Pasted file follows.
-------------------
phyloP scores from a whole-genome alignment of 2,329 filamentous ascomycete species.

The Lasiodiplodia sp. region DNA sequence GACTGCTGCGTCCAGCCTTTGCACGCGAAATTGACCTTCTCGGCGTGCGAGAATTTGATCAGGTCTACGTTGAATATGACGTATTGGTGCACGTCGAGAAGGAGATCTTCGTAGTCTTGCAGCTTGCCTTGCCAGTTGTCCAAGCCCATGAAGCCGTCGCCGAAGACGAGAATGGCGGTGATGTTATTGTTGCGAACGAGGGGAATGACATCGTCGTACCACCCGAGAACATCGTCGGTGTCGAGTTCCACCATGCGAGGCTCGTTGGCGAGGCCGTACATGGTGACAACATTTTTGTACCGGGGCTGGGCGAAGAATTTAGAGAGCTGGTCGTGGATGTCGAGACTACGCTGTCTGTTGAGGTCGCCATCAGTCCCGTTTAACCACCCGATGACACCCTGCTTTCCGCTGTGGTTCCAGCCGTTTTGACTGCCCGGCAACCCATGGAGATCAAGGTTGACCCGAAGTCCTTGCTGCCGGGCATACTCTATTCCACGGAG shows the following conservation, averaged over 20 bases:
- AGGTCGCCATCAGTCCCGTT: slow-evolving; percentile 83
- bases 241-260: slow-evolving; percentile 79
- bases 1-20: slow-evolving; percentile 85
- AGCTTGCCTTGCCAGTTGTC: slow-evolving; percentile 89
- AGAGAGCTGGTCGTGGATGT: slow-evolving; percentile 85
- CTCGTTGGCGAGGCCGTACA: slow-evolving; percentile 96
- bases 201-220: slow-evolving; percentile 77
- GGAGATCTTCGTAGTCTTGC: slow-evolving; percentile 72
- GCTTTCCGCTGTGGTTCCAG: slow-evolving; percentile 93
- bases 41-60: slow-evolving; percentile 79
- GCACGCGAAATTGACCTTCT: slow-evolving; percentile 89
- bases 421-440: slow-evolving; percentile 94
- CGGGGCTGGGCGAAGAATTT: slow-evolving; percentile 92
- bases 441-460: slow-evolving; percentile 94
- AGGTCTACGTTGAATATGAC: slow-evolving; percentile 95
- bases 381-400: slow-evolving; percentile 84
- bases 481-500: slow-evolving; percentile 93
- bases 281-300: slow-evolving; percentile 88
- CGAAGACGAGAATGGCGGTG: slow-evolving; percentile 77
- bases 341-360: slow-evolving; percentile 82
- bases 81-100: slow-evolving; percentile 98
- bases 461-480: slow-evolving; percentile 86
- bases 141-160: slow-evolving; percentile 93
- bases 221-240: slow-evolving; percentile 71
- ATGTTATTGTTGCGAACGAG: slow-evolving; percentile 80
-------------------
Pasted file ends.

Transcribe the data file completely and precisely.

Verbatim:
phyloP scores from a whole-genome alignment of 2,329 filamentous ascomycete species.

The Lasiodiplodia sp. region DNA sequence GACTGCTGCGTCCAGCCTTTGCACGCGAAATTGACCTTCTCGGCGTGCGAGAATTTGATCAGGTCTACGTTGAATATGACGTATTGGTGCACGTCGAGAAGGAGATCTTCGTAGTCTTGCAGCTTGCCTTGCCAGTTGTCCAAGCCCATGAAGCCGTCGCCGAAGACGAGAATGGCGGTGATGTTATTGTTGCGAACGAGGGGAATGACATCGTCGTACCACCCGAGAACATCGTCGGTGTCGAGTTCCACCATGCGAGGCTCGTTGGCGAGGCCGTACATGGTGACAACATTTTTGTACCGGGGCTGGGCGAAGAATTTAGAGAGCTGGTCGTGGATGTCGAGACTACGCTGTCTGTTGAGGTCGCCATCAGTCCCGTTTAACCACCCGATGACACCCTGCTTTCCGCTGTGGTTCCAGCCGTTTTGACTGCCCGGCAACCCATGGAGATCAAGGTTGACCCGAAGTCCTTGCTGCCGGGCATACTCTATTCCACGGAG shows the following conservation, averaged over 20 bases:
- AGGTCGCCATCAGTCCCGTT: slow-evolving; percentile 83
- bases 241-260: slow-evolving; percentile 79
- bases 1-20: slow-evolving; percentile 85
- AGCTTGCCTTGCCAGTTGTC: slow-evolving; percentile 89
- AGAGAGCTGGTCGTGGATGT: slow-evolving; percentile 85
- CTCGTTGGCGAGGCCGTACA: slow-evolving; percentile 96
- bases 201-220: slow-evolving; percentile 77
- GGAGATCTTCGTAGTCTTGC: slow-evolving; percentile 72
- GCTTTCCGCTGTGGTTCCAG: slow-evolving; percentile 93
- bases 41-60: slow-evolving; percentile 79
- GCACGCGAAATTGACCTTCT: slow-evolving; percentile 89
- bases 421-440: slow-evolving; percentile 94
- CGGGGCTGGGCGAAGAATTT: slow-evolving; percentile 92
- bases 441-460: slow-evolving; percentile 94
- AGGTCTACGTTGAATATGAC: slow-evolving; percentile 95
- bases 381-400: slow-evolving; percentile 84
- bases 481-500: slow-evolving; percentile 93
- bases 281-300: slow-evolving; percentile 88
- CGAAGACGAGAATGGCGGTG: slow-evolving; percentile 77
- bases 341-360: slow-evolving; percentile 82
- bases 81-100: slow-evolving; percentile 98
- bases 461-480: slow-evolving; percentile 86
- bases 141-160: slow-evolving; percentile 93
- bases 221-240: slow-evolving; percentile 71
- ATGTTATTGTTGCGAACGAG: slow-evolving; percentile 80